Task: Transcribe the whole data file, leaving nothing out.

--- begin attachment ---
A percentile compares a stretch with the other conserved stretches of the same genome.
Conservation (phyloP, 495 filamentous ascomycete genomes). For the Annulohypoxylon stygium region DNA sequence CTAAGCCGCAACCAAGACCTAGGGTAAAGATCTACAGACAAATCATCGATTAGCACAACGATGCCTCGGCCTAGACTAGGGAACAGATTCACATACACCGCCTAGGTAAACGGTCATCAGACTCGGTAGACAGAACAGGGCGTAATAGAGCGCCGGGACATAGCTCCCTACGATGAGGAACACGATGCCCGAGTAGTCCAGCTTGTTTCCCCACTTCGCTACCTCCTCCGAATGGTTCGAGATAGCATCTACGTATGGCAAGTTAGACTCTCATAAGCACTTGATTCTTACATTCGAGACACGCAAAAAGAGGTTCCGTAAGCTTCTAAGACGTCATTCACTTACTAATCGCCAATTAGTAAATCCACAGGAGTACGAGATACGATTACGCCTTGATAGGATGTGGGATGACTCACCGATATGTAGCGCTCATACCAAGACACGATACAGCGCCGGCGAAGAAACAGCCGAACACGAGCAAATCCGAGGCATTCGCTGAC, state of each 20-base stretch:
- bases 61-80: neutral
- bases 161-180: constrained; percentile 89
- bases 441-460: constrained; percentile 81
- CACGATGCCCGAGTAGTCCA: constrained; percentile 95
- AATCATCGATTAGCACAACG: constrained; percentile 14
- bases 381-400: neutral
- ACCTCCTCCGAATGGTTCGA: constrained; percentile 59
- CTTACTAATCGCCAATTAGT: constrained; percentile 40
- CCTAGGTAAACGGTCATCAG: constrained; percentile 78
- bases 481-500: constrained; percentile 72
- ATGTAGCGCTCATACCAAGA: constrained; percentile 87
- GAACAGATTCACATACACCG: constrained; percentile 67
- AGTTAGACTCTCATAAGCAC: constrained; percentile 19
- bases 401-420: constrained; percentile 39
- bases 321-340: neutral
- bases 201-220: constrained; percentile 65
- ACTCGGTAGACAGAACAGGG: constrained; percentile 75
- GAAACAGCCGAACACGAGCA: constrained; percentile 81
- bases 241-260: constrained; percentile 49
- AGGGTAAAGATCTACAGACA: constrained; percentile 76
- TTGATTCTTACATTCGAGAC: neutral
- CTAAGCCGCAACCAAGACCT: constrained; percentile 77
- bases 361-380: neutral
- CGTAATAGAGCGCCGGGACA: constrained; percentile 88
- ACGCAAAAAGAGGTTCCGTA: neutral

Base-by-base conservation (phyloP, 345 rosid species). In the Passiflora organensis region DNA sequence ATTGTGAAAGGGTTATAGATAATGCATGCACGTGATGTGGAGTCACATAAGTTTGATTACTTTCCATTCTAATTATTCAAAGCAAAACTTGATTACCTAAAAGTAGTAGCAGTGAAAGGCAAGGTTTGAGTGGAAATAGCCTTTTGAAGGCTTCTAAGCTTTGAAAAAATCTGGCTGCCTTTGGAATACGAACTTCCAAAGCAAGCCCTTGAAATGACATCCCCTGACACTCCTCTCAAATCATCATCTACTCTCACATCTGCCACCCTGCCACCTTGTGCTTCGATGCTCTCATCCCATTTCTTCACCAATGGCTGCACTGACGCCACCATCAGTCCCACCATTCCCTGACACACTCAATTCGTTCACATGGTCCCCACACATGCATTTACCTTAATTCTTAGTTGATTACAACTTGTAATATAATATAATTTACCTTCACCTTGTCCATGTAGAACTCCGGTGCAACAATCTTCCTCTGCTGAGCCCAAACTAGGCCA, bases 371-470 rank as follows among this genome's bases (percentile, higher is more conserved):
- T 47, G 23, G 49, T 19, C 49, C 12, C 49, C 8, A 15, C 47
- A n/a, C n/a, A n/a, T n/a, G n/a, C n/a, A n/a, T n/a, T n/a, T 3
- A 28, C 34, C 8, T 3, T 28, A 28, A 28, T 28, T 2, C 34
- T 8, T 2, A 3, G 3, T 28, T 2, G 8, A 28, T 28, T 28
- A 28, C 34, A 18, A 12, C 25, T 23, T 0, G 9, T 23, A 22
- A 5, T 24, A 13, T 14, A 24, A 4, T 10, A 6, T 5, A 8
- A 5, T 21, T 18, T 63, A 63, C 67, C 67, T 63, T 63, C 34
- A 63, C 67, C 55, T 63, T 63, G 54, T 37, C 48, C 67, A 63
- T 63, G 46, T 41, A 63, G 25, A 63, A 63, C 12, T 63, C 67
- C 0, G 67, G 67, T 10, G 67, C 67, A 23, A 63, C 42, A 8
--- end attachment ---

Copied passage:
A percentile compares a stretch with the other conserved stretches of the same genome.
Conservation (phyloP, 495 filamentous ascomycete genomes). For the Annulohypoxylon stygium region DNA sequence CTAAGCCGCAACCAAGACCTAGGGTAAAGATCTACAGACAAATCATCGATTAGCACAACGATGCCTCGGCCTAGACTAGGGAACAGATTCACATACACCGCCTAGGTAAACGGTCATCAGACTCGGTAGACAGAACAGGGCGTAATAGAGCGCCGGGACATAGCTCCCTACGATGAGGAACACGATGCCCGAGTAGTCCAGCTTGTTTCCCCACTTCGCTACCTCCTCCGAATGGTTCGAGATAGCATCTACGTATGGCAAGTTAGACTCTCATAAGCACTTGATTCTTACATTCGAGACACGCAAAAAGAGGTTCCGTAAGCTTCTAAGACGTCATTCACTTACTAATCGCCAATTAGTAAATCCACAGGAGTACGAGATACGATTACGCCTTGATAGGATGTGGGATGACTCACCGATATGTAGCGCTCATACCAAGACACGATACAGCGCCGGCGAAGAAACAGCCGAACACGAGCAAATCCGAGGCATTCGCTGAC, state of each 20-base stretch:
- bases 61-80: neutral
- bases 161-180: constrained; percentile 89
- bases 441-460: constrained; percentile 81
- CACGATGCCCGAGTAGTCCA: constrained; percentile 95
- AATCATCGATTAGCACAACG: constrained; percentile 14
- bases 381-400: neutral
- ACCTCCTCCGAATGGTTCGA: constrained; percentile 59
- CTTACTAATCGCCAATTAGT: constrained; percentile 40
- CCTAGGTAAACGGTCATCAG: constrained; percentile 78
- bases 481-500: constrained; percentile 72
- ATGTAGCGCTCATACCAAGA: constrained; percentile 87
- GAACAGATTCACATACACCG: constrained; percentile 67
- AGTTAGACTCTCATAAGCAC: constrained; percentile 19
- bases 401-420: constrained; percentile 39
- bases 321-340: neutral
- bases 201-220: constrained; percentile 65
- ACTCGGTAGACAGAACAGGG: constrained; percentile 75
- GAAACAGCCGAACACGAGCA: constrained; percentile 81
- bases 241-260: constrained; percentile 49
- AGGGTAAAGATCTACAGACA: constrained; percentile 76
- TTGATTCTTACATTCGAGAC: neutral
- CTAAGCCGCAACCAAGACCT: constrained; percentile 77
- bases 361-380: neutral
- CGTAATAGAGCGCCGGGACA: constrained; percentile 88
- ACGCAAAAAGAGGTTCCGTA: neutral

Base-by-base conservation (phyloP, 345 rosid species). In the Passiflora organensis region DNA sequence ATTGTGAAAGGGTTATAGATAATGCATGCACGTGATGTGGAGTCACATAAGTTTGATTACTTTCCATTCTAATTATTCAAAGCAAAACTTGATTACCTAAAAGTAGTAGCAGTGAAAGGCAAGGTTTGAGTGGAAATAGCCTTTTGAAGGCTTCTAAGCTTTGAAAAAATCTGGCTGCCTTTGGAATACGAACTTCCAAAGCAAGCCCTTGAAATGACATCCCCTGACACTCCTCTCAAATCATCATCTACTCTCACATCTGCCACCCTGCCACCTTGTGCTTCGATGCTCTCATCCCATTTCTTCACCAATGGCTGCACTGACGCCACCATCAGTCCCACCATTCCCTGACACACTCAATTCGTTCACATGGTCCCCACACATGCATTTACCTTAATTCTTAGTTGATTACAACTTGTAATATAATATAATTTACCTTCACCTTGTCCATGTAGAACTCCGGTGCAACAATCTTCCTCTGCTGAGCCCAAACTAGGCCA, bases 371-470 rank as follows among this genome's bases (percentile, higher is more conserved):
- T 47, G 23, G 49, T 19, C 49, C 12, C 49, C 8, A 15, C 47
- A n/a, C n/a, A n/a, T n/a, G n/a, C n/a, A n/a, T n/a, T n/a, T 3
- A 28, C 34, C 8, T 3, T 28, A 28, A 28, T 28, T 2, C 34
- T 8, T 2, A 3, G 3, T 28, T 2, G 8, A 28, T 28, T 28
- A 28, C 34, A 18, A 12, C 25, T 23, T 0, G 9, T 23, A 22
- A 5, T 24, A 13, T 14, A 24, A 4, T 10, A 6, T 5, A 8
- A 5, T 21, T 18, T 63, A 63, C 67, C 67, T 63, T 63, C 34
- A 63, C 67, C 55, T 63, T 63, G 54, T 37, C 48, C 67, A 63
- T 63, G 46, T 41, A 63, G 25, A 63, A 63, C 12, T 63, C 67
- C 0, G 67, G 67, T 10, G 67, C 67, A 23, A 63, C 42, A 8